Somalia

Water and sanitation upgrades improve life for Somali children and women

UNICEF Image
© UNICEF Somalia/ 2009/ Morooka
Jamilah, 11, fills up jerrycans at the new water kiosk near her house in Dheenta Village, Somalia.

By Iman Morooka

DHEENTA VILLAGE, Somalia, 06 January 2010 - The people of Dheenta village didn’t have safe water until two months ago. But now, thanks to the UNICEF-supported new water system, about 300 families are benefiting from a regular supply of clean and safe water.

The solar-powered system in Dheenta village - located about 35 kilometres east of the city of Hargeisa - is one of the new systems established with funding from the Government of Japan.

Water is scarce in Somalia, where only 29 per cent of the population has access to safe water, and only 23 per cent have access to improved sanitation facilities. UNICEF has supported the provision of safe water to 100,000 people this year by establishing new - or rehabilitating existing - water systems.

Ensuring sustainability

Jamilah, 11, is the youngest of twelve in her family, so fetching water is her task. It used to be arduous, taking two hours every day to walk back and forth from the closest valley with shallow wells. Now she simply goes three times a day to the new water kiosk.

UNICEF Image
© UNICEF Somalia/ 2009/Morooka
Abdi Matan, the Water System Operator for the new water system in Dheenta village, Somalia, performs one of his twice-daily cleanings of the solar panel that generates energy to operate the system.

“I don’t mind fetching water every day because I can help my mother. Now I come to the kiosk three times a day after school, and still, I have time to study what I learned in school,” said Jamilah.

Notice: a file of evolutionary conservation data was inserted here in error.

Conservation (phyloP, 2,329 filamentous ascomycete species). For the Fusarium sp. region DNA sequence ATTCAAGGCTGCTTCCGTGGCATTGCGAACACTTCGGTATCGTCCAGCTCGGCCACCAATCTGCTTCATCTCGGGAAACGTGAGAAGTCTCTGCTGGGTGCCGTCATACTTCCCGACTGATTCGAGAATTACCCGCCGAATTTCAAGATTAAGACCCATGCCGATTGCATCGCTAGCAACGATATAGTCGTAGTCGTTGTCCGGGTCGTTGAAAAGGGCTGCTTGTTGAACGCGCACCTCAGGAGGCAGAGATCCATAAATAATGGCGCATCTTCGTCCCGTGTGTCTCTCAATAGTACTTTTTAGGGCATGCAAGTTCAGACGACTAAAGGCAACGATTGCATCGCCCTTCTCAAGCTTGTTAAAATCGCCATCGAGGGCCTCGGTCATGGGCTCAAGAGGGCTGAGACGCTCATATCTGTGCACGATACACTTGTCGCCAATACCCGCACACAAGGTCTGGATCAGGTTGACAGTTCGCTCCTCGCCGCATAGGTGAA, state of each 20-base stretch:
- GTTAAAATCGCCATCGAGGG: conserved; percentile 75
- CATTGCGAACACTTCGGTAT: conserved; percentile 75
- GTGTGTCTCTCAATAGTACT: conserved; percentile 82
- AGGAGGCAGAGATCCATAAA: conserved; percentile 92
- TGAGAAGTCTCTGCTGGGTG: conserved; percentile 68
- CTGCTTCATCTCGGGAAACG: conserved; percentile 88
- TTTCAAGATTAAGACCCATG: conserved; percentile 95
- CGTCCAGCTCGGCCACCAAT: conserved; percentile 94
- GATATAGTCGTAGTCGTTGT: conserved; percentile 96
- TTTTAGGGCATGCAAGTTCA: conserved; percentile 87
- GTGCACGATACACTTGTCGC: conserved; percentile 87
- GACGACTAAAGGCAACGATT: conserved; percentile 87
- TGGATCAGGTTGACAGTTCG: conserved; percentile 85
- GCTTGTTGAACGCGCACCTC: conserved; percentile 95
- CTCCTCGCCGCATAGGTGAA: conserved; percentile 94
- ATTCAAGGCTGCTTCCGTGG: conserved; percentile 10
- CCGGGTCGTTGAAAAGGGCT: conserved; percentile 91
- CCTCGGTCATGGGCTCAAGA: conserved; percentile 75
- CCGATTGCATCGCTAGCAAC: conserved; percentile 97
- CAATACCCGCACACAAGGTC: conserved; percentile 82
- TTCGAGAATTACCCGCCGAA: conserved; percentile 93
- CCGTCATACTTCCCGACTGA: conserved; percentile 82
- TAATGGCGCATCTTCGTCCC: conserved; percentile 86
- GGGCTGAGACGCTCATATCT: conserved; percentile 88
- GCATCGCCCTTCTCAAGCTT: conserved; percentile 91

Rahma Omar, pregnant with her fifth child, also had to walk a long distance until the water kiosk was installed: “Both humans and animals drank from the same source. Water was sometimes discoloured, and children used to get diseases and suffered from diarrhoea,” she recalled.

The solar powered systems are much cheaper to operate and maintain than systems operated by traditional fuel, which is crucial in this region that has seen declining livelihoods due to drought.

“With communities getting poorer, this is an appropriate way to ensure sustainability of water provision,” said Hassan Egal, WASH Specialist with UNICEF Somalia.

Expanding access

UNICEF’s water and sanitation interventions in Somalia have also included promoting hygiene and sanitation in schools and health facilities. By constructing latrines and hand-washing facilities, UNICEF was able to benefit 12,000 children and women.

For the first time, the children of Ali Jama Primary school in Hargeisa have latrines in their school. Rahma Ali, 17, says that she couldn’t enjoy her break before the latrines were installed.

“I had to go all the way home to use the bathroom during my break, and sometimes I was late for class. But now, instead of walking home, I can read and have snacks during the break,” she said.

Generous contributions are making it possible for UNICEF to continue working with partners to ensure that long-term and sustainable solutions continue to be put in place to improve the quality of life for Somali communities.


 

 

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